Heart attack survivor looks to make history by summiting Mount Everest
EDMONTON -- It was during a cardio workout in 2018 when Leo Namen felt something was terribly wrong.
“And then boom…. the pain again. This time the pain didn’t go away,” Namen told CTV News Edmonton.
At just 48 years old, Namen was suffering a heart attack. His wife and son (who was with him at the gym that day) rushed Leo to the hospital where he underwent surgery.
Namen would later learn that for 47 minutes, 55 per cent of his heart had stopped and his coronary artery had a full blockage.
It was after he returned home when he realized he was facing a difficult road to recovery. An attempt to return from a trip to his basement proved too much.
“I couldn’t make it more than three stairs… no more than three steps.”
That’s when he says he believed things would never be the same again.
“I lost my identity. That was it,” explained Namen. “It was over for me in my mind.”
But it was far from over.
With the support of his family, a psychologist to treat his depression, and a survivors support group, Namen worked his way back to a complete recovery – both mentally and physically. Today he has his sights set on conquering the world’s tallest mountain.
“I thought there is always a good opportunity for us to take a bad moment, a bad experience, a nightmare and make it into a good thing,” said Namen.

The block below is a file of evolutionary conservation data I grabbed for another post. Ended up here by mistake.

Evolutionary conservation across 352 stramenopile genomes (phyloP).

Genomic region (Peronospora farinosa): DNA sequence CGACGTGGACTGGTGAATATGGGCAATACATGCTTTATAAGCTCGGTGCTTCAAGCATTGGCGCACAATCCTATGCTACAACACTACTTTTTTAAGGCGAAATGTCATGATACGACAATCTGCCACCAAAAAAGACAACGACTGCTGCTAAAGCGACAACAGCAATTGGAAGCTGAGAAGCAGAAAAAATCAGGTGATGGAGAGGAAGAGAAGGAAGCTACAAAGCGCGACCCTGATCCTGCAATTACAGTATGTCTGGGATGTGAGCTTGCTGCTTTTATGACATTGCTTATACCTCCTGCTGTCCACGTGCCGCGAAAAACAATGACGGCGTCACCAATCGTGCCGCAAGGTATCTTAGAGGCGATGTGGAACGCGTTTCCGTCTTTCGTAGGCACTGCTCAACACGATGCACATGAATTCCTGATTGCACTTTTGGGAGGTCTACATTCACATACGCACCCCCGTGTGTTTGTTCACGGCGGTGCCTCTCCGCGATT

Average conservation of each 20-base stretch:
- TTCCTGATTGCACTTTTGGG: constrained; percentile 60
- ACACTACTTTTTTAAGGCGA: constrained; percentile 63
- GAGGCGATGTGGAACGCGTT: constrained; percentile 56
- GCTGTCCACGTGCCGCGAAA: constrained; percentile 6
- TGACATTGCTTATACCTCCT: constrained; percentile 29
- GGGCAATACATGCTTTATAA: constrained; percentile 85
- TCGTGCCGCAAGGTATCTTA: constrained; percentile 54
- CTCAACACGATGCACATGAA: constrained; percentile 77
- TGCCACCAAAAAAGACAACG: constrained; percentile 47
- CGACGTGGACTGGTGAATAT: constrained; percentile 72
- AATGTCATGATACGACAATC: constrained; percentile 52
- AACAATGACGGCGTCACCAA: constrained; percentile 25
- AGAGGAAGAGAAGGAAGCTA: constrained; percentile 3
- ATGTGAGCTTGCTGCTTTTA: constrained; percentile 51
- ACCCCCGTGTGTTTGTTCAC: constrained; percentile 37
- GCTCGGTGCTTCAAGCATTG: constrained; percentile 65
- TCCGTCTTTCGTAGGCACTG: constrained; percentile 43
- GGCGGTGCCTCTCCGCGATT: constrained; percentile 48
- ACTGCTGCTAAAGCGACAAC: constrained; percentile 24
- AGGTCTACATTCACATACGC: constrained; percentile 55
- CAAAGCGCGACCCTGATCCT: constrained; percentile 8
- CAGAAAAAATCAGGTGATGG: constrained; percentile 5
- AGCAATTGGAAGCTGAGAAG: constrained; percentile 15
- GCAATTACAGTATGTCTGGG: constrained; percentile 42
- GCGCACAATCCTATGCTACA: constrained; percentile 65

The man who had climbed dozens of mountains since his teen years was originally scheduled to climb Everest in 2020. Then came COVID-19.
He’s back to spending up to eight hours a day training for the big climb, which begins later this month.
“This is one of the biggest challenges I’ve ever faced in my life,” said Namen.
Originally from Colombia, this proud Edmontonian is now embracing the opportunity to make history.
“I’ll be the second heart attack survivor on Earth to summit Mount Everest,” explains Namen. “The first Canadian and the first North American. I’ll be the first Latino-Canadian to ever summit Mount Everest after a heart attack.”
Namen is raising funds to help offset the cost of the trip, which in turn will raise money and awareness for heart and stroke research.
He beat the odds once and now looks forward to his ascent from the lowest of lows… to the top of the world.
“This is a good opportunity to do something really remarkable and to me there’s nothing more remarkable than Everest. It’s the pinnacle.”
With files from CTV Edmonton’s Amanda Anderson